Wednesday, May 5, 1999 Published at 17:12 GMT 18:12 UK
Beware 'sheiks' bearing gifts
Mahmood's identity is a closely-guarded secret
By BBC News Online's Liz Doig
If you are rich and famous, and if you have something to hide, you would be wise to read on.
If a man in flowing robes prefixing his name with "Prince" asks to be supplied with, for example, cocaine or prostitutes in return for royal favours, the possibility of him being a reporter really does exist.
Mazher Mahmood, investigations editor for the News of the World, has made a fantastic success of passing himself off variously as an Arab royal, sheik or businessman in order to stitch up alleged wrong-doers.
The former London's Burning star John Alford must rue the day when he offered cannabis and cocaine to Mahmood.
The foundation of the actor's defence (which he conducted himself) seemed to be a cry of "not fair" because he had been "set up" by the paper.
Also to emerge during the trial at London's Snaresbrook Crown Court, was something of Mahmood's own curious lifestyle.
In name only, the News of the World man has a towering profile. He was crowned 1999 reporter of the year at the British Press Awards, and his own newspaper heavily flags up all investigations he masterminds.
His "Toongate" expose - where Newcastle United directors Freddie Shepherd and Doug Hall were revealed to have called Geordie women "dogs" and to have boasted about the large profits they made on replica team shirts - was even advertised by the paper on national TV.
But in other ways, Mahmood guards his personal details - to the extent of appearing in his picture by-line in silhouette.
He said in an interview with the journalists' trade paper, the Press Gazette: "I can go into a party and meet a group of villains who all know me under one of my names."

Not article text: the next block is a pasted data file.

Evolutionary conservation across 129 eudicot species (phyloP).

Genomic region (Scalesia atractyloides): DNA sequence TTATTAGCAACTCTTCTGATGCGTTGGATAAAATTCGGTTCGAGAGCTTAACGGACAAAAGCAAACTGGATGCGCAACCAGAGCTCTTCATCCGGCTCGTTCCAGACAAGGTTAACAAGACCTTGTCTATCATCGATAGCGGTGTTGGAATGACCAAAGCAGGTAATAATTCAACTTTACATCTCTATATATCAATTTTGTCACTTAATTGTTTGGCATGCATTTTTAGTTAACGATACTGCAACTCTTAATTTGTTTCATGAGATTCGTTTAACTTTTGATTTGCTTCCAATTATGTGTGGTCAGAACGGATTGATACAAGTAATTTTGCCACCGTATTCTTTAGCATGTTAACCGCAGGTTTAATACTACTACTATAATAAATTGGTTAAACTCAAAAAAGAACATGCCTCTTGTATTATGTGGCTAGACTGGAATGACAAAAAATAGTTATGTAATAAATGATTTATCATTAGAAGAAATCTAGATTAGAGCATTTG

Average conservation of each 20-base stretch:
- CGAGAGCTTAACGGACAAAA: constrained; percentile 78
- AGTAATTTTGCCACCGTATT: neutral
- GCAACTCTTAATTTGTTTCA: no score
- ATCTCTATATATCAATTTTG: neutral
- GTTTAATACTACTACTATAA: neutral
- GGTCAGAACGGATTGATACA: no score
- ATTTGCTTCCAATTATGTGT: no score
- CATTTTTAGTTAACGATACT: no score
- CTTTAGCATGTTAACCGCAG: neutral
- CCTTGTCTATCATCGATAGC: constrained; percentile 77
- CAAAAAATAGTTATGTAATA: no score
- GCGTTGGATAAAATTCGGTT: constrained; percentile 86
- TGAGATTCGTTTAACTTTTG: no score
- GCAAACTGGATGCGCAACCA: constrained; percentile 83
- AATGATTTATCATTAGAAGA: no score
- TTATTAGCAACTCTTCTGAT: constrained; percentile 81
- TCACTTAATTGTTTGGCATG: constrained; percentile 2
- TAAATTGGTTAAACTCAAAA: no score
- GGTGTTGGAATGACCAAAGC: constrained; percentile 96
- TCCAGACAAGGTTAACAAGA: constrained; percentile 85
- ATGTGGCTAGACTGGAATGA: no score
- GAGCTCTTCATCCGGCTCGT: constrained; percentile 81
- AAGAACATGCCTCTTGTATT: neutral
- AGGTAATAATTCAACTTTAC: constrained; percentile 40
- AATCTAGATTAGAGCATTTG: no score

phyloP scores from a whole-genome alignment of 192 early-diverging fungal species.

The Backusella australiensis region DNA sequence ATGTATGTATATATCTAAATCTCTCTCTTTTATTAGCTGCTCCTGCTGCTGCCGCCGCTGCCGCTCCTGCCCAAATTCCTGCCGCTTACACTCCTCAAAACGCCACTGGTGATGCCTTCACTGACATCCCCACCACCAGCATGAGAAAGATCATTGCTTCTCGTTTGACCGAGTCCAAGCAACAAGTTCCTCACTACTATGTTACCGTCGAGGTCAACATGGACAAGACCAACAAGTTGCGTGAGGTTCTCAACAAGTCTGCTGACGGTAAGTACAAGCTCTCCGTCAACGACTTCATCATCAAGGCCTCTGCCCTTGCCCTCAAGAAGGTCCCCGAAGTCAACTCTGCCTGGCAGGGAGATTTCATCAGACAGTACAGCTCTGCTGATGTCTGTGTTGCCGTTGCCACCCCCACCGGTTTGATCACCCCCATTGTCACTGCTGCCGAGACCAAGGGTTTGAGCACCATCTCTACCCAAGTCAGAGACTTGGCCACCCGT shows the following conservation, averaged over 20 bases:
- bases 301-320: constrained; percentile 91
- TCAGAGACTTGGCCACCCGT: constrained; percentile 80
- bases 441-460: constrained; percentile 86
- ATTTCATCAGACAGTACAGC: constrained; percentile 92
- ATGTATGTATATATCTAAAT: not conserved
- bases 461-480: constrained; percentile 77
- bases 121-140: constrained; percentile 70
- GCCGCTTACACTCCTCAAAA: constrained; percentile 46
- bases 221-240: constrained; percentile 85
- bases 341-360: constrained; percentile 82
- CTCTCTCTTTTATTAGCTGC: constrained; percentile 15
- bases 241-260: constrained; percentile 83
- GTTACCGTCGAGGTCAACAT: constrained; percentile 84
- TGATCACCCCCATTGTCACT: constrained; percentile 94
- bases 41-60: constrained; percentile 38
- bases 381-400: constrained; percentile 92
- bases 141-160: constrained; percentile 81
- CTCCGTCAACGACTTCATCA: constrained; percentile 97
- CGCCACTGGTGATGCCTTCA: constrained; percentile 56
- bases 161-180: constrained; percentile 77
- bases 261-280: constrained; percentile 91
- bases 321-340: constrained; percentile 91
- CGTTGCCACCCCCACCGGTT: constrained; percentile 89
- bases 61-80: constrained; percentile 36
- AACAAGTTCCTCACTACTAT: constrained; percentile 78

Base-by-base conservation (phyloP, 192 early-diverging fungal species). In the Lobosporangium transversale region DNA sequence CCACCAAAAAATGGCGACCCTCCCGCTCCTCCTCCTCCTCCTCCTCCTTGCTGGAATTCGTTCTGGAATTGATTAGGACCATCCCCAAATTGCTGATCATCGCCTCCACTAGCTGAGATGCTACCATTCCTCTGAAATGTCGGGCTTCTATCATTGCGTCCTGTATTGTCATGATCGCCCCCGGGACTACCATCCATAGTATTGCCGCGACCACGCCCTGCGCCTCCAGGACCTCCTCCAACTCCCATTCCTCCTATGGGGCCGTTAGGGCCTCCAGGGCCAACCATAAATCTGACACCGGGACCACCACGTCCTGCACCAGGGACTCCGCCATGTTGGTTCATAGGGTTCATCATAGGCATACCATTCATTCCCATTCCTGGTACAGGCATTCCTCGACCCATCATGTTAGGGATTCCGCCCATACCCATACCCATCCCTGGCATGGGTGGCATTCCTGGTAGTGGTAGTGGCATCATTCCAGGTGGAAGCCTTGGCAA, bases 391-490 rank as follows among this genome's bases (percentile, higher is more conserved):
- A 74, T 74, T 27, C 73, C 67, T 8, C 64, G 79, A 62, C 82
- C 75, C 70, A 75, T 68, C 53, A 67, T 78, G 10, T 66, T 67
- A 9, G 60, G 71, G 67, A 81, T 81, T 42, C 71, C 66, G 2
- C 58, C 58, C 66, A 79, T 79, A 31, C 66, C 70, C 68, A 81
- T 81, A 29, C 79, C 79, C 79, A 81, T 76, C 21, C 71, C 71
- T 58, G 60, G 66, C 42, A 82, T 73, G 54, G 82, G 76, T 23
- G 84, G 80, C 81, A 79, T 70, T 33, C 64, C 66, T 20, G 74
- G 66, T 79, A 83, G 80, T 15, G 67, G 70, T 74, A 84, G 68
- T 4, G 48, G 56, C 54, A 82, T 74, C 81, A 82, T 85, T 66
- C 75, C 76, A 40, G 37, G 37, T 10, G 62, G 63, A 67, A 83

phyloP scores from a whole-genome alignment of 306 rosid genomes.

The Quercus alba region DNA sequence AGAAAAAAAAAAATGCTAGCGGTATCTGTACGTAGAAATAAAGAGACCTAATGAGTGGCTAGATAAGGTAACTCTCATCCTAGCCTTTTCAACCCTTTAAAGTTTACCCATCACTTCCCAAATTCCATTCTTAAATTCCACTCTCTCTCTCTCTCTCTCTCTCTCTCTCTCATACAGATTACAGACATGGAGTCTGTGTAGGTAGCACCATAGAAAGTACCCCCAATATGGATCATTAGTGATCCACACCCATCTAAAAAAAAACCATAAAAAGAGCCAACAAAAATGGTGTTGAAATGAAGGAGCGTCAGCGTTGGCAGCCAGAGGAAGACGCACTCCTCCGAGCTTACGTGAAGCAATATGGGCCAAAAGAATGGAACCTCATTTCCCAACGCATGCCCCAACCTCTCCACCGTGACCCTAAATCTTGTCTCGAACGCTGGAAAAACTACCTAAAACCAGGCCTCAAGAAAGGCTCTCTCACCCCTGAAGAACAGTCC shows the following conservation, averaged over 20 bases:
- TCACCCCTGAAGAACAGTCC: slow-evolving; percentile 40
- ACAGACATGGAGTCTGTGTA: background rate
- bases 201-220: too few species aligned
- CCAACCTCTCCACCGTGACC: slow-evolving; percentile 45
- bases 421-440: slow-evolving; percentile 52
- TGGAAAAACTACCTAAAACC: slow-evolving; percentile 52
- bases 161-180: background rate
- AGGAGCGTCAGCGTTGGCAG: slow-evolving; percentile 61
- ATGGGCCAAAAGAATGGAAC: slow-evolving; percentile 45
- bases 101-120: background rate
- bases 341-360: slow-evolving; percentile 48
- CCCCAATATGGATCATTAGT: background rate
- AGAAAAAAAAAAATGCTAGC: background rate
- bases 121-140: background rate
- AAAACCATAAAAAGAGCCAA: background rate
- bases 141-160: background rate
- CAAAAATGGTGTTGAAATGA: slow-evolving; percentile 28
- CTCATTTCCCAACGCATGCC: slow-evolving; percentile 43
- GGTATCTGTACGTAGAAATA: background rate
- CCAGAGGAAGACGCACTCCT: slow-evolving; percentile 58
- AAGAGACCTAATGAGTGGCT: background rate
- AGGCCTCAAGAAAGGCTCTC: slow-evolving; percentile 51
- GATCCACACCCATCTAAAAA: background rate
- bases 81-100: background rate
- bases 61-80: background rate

His parents, themselves reportedly both journalists - his father is a magistrate as well - know him by a different name again.
But that does not stop the death threats pouring into the newsdesk at the News of the World. And on one occasion, Mahmood's parents returned to find their home broken into and hacked with a machete.
The self-styled scourge of the criminal world has let little else of his private life out of the bag.
People in the public eye
It is known that he comes from somewhere in the West Midlands, and that he tried to get work experience for two years running on the Birmingham Evening Mail.
When they turned him down, according to reports, he decided to hit the nationals and worked for three years on the Sunday Times.
He went on to work in production on the David Frost programme for TV-am, and moved from there to the News of the World.
The 37-year-old reporter is also adept at infiltrating criminal ranks within the Asian community, and has exposed numerous immigration scams and bogus marriages.
He once told reporters: "I must have had about 25 marriages myself. I jilt them at the registry office door, we get the picture and they get nicked by immigration or go home to wait for The Knock."
Other stories have combined public health concerns with a certain comedy element - most entertainingly, perhaps, when he reported the activities of bakery workers who allegedly not only smoked cannabis on their night shifts, but also laced cakes with more exotic organic matter.
Others still have been deadly serious. An exposé of a council-run children's home in Huddersfield led to the jailing - for sexual offences against children - of the husband and wife team who ran it.
His salary is not public knowledge, but it doubtless reflects the danger his job courts.
His work is meticulously and painstakingly planned out, with no expense spared.
'He's a sheik today'
The Toongate expose involved Mahmood and a colleague flying Hall and Shepherd out to Dubai whilst posing as Middle Eastern businessmen.
The Guardian once reported an anecdote that the News of the World editor Phil Hall arrived at his parking space in Wapping to find it occupied by a Rolls Royce.
He was later told by a news editor that: "Maz hired it because he's a sheik today".
With more than 90 successful prosecutions under his belt, Mahmood and his employers refute accusations that his style of investigation constitutes entrapment.
He acts, they say, not as an agent provocateur, but in the public interest, and within the Press Complaints Commission's code of practice.
In a letter to the Guardian in April last year, Phil Hall wrote: "The News of the World's record on investigative journalism stands scrutiny against any other paper in the country."